Six months and 10,875km later, it was with a tear that we returned ARA-949 to Ford, ‘our’ Nitrous Blue Focus RS Limited Edition – and the MOTOR garage is worse off for not having this car in it. Would we buy one if we had the chance? Yes, yes and yes.
The Focus RS is a bit of a toy, sure, and you wouldn’t put up with it every day if you never intended to use all the fantastic performance it has on offer.
But if you did, it’s easy enough to live with on a daily basis, provided you are accepting of a few personality ‘quirks’. For example, the turning circle is appalling; the relatively small, 51L fuel tank means you are constantly filling up; there is no full-size spare; the urban ride will either feel too firm, or fine, depending on your reference point, and personal preference.
And you have to keep an eye on the oil level – and perhaps the coolant, anxiously, if you haven’t yet taken Ford up on its offer to replace the head gasket, after a litany of failures around the world due to fitting the wrong one in the factory. And there have been other catastrophic RS power unit failures like cracked blocks, necessitating whole engine replacements.
Fortunately, we have had zero problems with our RS in the time we’ve had it. And those 10,875 kilometres at MOTOR might very well be equivalent to, ahem, 30,000 kilometres in the hands of a doting, merciful owner.
We have loved most kilometres in the car. Tellingly, our best times have been on a racetrack – and it would be criminal for an owner not to take their RS on a track, as they’ve purchased one of the best handling cars this side of a Porsche Cayman. Really.
Sure, the controls are far more Ford- than Porsche-like, but that’s fine, it’s a Focus after all. What is more enjoyable are the many ways you can drive an RS on track – enjoying the enormous grip of the Michelin Pilot Sport Cup 2s and just going fast. Or throwing caution to the wind and flinging the thing in backwards, which it’ll happily do as well.
We initially thought Drift Mode was a gimmick, but then we discovered, as a secondary step, you need to also fully deactivate ESC after engaging Drift Mode, and then it works properly, making the RS a bonafide riot.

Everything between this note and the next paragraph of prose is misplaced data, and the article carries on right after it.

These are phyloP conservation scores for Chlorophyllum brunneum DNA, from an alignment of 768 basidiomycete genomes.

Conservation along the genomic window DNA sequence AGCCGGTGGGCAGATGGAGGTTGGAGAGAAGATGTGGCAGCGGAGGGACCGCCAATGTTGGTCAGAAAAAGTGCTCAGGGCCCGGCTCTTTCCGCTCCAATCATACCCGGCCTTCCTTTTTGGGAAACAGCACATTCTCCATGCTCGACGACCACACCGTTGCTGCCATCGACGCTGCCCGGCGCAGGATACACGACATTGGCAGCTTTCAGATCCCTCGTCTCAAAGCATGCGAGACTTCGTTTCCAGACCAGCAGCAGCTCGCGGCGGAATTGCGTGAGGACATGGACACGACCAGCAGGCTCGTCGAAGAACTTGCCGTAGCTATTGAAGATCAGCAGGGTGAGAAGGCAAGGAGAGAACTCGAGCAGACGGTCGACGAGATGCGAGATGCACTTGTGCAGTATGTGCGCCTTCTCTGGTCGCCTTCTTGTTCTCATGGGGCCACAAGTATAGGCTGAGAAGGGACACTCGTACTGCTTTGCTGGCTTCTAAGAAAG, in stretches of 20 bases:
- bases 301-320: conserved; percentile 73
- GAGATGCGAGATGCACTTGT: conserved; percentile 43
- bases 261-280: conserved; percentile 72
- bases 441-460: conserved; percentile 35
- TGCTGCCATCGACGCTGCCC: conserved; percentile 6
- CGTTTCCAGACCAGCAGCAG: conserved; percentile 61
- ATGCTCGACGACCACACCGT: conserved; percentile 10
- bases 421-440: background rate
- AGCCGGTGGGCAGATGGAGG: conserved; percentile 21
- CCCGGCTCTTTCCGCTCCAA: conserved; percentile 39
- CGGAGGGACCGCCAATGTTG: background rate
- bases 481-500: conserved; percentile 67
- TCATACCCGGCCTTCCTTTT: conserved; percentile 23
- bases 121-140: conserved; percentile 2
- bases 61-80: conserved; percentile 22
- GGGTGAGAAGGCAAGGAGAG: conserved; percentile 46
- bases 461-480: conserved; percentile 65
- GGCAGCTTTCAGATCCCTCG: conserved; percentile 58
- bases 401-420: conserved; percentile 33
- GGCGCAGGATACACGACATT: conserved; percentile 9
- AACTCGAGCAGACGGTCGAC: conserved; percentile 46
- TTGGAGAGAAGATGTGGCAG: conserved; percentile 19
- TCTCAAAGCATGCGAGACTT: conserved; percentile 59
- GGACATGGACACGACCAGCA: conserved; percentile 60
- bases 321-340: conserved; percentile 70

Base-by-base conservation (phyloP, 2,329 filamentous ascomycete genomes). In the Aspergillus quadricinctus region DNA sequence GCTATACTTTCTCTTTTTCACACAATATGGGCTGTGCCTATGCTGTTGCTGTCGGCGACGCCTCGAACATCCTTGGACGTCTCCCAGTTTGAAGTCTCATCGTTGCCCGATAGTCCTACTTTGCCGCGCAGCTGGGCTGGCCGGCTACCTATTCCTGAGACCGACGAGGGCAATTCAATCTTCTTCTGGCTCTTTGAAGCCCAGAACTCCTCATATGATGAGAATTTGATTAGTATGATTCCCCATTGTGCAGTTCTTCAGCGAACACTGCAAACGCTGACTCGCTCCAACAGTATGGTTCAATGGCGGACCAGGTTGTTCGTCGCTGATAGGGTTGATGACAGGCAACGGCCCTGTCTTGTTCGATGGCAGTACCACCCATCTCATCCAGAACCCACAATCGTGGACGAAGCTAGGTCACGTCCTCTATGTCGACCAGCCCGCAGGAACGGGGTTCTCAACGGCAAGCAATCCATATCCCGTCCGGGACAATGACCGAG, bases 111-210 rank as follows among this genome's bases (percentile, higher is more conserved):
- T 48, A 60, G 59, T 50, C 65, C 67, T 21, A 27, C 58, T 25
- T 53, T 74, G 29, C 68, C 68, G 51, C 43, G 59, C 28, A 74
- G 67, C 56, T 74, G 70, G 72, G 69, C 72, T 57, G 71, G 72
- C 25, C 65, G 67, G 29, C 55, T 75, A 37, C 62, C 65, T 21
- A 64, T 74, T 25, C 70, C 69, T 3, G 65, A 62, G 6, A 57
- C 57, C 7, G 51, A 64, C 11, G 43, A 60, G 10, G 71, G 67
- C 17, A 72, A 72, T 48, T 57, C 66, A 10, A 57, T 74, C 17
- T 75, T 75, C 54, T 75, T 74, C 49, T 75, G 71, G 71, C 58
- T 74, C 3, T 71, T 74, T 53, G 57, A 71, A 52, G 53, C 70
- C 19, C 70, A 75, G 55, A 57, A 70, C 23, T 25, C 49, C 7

Geek Speak: Focus RS Drift Mode
It isn’t ‘rear-drive mode’, but get the rear sliding and floor it and it’ll slew sideways with all four wheels spinning. If you can arrive at the apex already sideways, you will laugh as hard as you’ve ever laughed in a car before.
One of the main takeaways of the RS is that it’s hugely fun. Its ability to put a smile on your face is up there, for me, with anything else I’ve driven, from rear-drive atmo V10 Lambos to 515kW 911 GT2 RSs to Subaru BRZs – you name it. It has a totally different box of tricks to these cars, of course, but fun is fun, further enhanced by its hilarious exhaust pops and bangs.
Interestingly, very few times did I think to myself, ‘thank god this car has a front limited slip differential’, as is the main attraction of the LE. The traction of the base RS is so strong, you’d probably have to drive them back-to-back, in very specific circumstances, to notice any significant difference. Associate Editor Newman reckons it feels a little more front-driven, and less playful, than the standard car.
No quick flings on MOTOR long-term reviews
If we owned a Focus RS, drove it daily, and intended to track it regularly, we’d buy another set of wheels and fit them with our track tyre of choice, and then fit something like a Michelin Pilot Sport 4S for road use.
While the grip on offer from the standard Cup 2s is delicious, there’s almost too much for the road, and taking a little bit away unshackles the RS’s brilliant chassis, letting it dance more easily at lower speeds. Plus, getting off the Cup 2’s reinforced sidewalls improves the ride. And Cup 2s are not cheap...
We’d also investigate some lowered seat rails from UK mob JCR Developments. Dropping the otherwise quite high ‘shell’ Recaros either 20mm or 55mm “transforms” the car, or so say many happy owners.
We’ll miss our Focus RS Limited Edition. It stirs up your inner hoon like few other cars. It’s a good, practical car, but an even better hot hatch – a brilliant one, actually, fast and fun, a future classic.
2018 Ford Focus RS Limited Edition Pros & Cons
Three things we're falling for:
1 - Fun, fun, fun, fun, fun
2 - The looks, the grunt
3 - Epic chassis & AWD
Three things we're not fond of:
1 - Dated, bland interior
2 - You sit too high
3 - Fuel, oil, tyre bills